Joyce was also a second year teacher. Although many aspects of teaching, such as classroom management and communicating with parents and local communities, were new to her, she came in as an expert on using video-centered instruction for engaging students in problem-based instruction. When talking about her technology magnet campus she said,
The other consortium members were really impressed by the core of teachers [from our teacher preparation program] even though we didn’t have as much problem-based instruction (PBI) background as everyone else. And things that we had that I didn’t see in other teachers in the trainings cause we go through this training where we do a project together is being willing to collaborate.
Joyce believed that one of the biggest advantages was “being comfortable with technology. The fact that we know the word Office Suite and can make a movie in iMovie is huge.”
Joyce was a good preservice teaching student and learned what she was supposed to learn alongside all of the other students engaged in creating video-centered instruction in preservice teacher training. Because all the students learned these skills to a level of proficiency, she never saw her skill-level as being an expert—she was a novice teacher. Still, she spoke at length about the reaction of other teachers to her skills, saying things like,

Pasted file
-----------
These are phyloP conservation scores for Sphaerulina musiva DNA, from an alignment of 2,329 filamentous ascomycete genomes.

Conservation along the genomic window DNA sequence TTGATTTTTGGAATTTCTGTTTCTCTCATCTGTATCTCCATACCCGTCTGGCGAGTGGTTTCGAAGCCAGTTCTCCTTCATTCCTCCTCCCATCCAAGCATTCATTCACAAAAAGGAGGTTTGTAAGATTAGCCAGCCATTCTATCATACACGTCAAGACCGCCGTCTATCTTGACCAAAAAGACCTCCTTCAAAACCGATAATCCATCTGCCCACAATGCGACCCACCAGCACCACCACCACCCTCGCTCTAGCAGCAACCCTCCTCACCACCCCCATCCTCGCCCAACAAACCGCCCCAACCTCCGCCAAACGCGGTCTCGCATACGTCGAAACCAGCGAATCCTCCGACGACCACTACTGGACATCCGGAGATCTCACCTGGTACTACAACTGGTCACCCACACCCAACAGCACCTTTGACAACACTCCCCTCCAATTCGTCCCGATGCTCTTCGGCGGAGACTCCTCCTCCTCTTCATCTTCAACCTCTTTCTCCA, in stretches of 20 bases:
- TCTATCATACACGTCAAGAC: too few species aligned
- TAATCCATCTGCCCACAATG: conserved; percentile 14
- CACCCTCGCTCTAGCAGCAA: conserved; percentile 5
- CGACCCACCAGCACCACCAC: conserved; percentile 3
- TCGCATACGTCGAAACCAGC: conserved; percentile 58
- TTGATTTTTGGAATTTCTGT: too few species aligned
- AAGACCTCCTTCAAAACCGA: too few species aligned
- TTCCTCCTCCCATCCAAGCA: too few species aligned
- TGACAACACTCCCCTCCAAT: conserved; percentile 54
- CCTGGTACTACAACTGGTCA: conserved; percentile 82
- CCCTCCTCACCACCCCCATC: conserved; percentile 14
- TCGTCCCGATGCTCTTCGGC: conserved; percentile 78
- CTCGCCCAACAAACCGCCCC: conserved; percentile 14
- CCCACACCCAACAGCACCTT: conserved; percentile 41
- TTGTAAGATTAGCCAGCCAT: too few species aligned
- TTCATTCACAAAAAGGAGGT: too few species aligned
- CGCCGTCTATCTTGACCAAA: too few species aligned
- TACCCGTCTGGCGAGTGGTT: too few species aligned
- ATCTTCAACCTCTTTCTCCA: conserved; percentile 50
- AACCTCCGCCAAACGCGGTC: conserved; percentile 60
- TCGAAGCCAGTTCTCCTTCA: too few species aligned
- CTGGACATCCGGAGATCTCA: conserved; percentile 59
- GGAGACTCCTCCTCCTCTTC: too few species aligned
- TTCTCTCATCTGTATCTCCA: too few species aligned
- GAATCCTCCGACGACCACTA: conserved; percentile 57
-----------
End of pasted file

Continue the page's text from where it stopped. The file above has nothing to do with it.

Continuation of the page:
“Oh my God, you can make entry videos. You’re so special.” I’m like, “OK, whatever.” And that’s our big thing now. I’m like, “Whatever, a two-minute video?” It’s fine. It’s definitely a hook and engagement is huge, but it’s funny that they’ll make that such a big deal even, ’cause it’s not so hard.
Joyce also commented that her experiences as a student had been largely traditional in nature and that the experience of trying something new profoundly changed her way of pedagogical thinking. She stated, “I mean it, [learning to create the shortened (re)anchored videos] changed my mindset, which was huge. It gave me the confidence to try things ‘cause we were always trying things, which was huge.”
She viewed herself as changed and successful because of the transformation that took place in her preservice teacher training. She said, “We’re always creating our own stuff. And I never developed the mindset that I’ll produce it all myself cause we never did. And if those things hadn’t happened, I probably wouldn’t be here and I probably would’ve quit.”
Carol: The Pleased and Proficient New Professional Educator
Our professor had us all do Entry Doc videos. Where I work now, most every teacher now does Entry Doc videos and in the consortium of schools, our school leads the way in Entry Doc videos!! Thanks professor! Entry Doc videos are way more cool to the students than an Entry Doc “letter” or some other written “document.” The [preservice program] teachers at our school were lucky because we just assumed that Entry Docs were supposed to be videos!